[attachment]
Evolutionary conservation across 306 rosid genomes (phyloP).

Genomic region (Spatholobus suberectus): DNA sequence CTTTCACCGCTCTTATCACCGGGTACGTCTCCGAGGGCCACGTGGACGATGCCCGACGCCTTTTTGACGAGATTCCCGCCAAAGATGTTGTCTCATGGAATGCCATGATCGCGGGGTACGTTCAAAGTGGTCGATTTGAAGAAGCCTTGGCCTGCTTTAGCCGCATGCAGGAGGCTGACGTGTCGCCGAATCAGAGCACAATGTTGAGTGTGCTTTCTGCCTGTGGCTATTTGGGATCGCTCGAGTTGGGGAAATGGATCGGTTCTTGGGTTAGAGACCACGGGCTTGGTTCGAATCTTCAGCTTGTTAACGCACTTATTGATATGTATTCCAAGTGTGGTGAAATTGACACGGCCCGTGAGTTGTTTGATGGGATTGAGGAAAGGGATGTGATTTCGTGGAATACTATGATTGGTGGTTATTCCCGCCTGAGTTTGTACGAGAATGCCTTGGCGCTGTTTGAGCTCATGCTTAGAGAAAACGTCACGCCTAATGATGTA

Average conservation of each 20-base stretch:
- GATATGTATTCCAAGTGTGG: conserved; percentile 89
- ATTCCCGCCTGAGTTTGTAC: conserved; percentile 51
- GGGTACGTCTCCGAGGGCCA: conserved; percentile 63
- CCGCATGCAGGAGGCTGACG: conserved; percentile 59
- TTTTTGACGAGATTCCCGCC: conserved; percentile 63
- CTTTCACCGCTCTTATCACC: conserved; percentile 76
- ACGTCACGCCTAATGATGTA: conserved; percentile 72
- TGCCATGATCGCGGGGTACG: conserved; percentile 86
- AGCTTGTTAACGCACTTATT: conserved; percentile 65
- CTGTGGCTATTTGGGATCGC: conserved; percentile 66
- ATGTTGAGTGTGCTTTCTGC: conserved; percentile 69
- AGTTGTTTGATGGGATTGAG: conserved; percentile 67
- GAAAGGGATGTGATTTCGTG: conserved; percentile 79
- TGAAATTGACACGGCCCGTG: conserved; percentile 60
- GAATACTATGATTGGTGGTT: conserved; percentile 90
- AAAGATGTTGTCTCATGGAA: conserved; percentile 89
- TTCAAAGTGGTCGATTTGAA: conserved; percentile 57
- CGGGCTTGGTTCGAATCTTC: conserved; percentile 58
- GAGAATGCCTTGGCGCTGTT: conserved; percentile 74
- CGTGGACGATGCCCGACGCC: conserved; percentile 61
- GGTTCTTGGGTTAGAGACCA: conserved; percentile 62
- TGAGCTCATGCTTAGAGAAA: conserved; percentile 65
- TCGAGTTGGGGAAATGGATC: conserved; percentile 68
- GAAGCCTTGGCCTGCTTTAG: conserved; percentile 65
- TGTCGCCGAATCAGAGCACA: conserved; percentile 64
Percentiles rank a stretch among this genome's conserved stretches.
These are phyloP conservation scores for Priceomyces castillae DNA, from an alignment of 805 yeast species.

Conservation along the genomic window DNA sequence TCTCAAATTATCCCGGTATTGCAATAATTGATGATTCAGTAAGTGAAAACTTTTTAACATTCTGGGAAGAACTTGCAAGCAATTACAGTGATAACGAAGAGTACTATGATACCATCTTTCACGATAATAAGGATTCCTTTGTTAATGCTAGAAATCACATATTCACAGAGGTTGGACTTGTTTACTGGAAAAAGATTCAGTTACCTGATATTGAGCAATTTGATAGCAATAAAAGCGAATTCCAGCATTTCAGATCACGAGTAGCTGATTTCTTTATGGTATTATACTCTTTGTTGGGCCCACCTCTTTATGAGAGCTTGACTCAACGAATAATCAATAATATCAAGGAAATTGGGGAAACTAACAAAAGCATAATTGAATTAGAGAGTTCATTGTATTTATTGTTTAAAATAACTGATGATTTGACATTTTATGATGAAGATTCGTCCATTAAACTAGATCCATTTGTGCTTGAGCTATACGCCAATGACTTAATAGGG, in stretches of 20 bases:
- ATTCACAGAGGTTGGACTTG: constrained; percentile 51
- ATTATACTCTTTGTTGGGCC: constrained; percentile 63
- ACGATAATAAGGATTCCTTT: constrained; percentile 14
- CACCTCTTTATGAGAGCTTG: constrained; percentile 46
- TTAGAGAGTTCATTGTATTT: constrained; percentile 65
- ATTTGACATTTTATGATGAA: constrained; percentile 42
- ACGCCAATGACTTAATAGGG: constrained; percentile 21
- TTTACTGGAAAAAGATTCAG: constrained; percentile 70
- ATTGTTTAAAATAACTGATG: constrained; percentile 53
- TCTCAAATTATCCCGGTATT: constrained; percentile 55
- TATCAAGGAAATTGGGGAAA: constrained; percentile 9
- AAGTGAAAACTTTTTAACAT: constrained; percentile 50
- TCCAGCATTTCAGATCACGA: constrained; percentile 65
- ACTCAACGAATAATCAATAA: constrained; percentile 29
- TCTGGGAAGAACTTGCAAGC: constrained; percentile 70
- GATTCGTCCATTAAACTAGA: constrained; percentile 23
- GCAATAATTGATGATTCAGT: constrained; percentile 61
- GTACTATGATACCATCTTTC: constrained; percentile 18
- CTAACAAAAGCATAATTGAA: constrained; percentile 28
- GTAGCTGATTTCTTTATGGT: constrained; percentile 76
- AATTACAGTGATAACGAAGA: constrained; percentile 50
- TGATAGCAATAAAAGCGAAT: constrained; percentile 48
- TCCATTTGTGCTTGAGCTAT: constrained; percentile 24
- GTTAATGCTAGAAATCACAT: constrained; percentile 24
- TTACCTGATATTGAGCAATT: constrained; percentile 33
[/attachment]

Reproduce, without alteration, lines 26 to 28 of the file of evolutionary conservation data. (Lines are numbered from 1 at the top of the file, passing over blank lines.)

- TCGAGTTGGGGAAATGGATC: conserved; percentile 68
- GAAGCCTTGGCCTGCTTTAG: conserved; percentile 65
- TGTCGCCGAATCAGAGCACA: conserved; percentile 64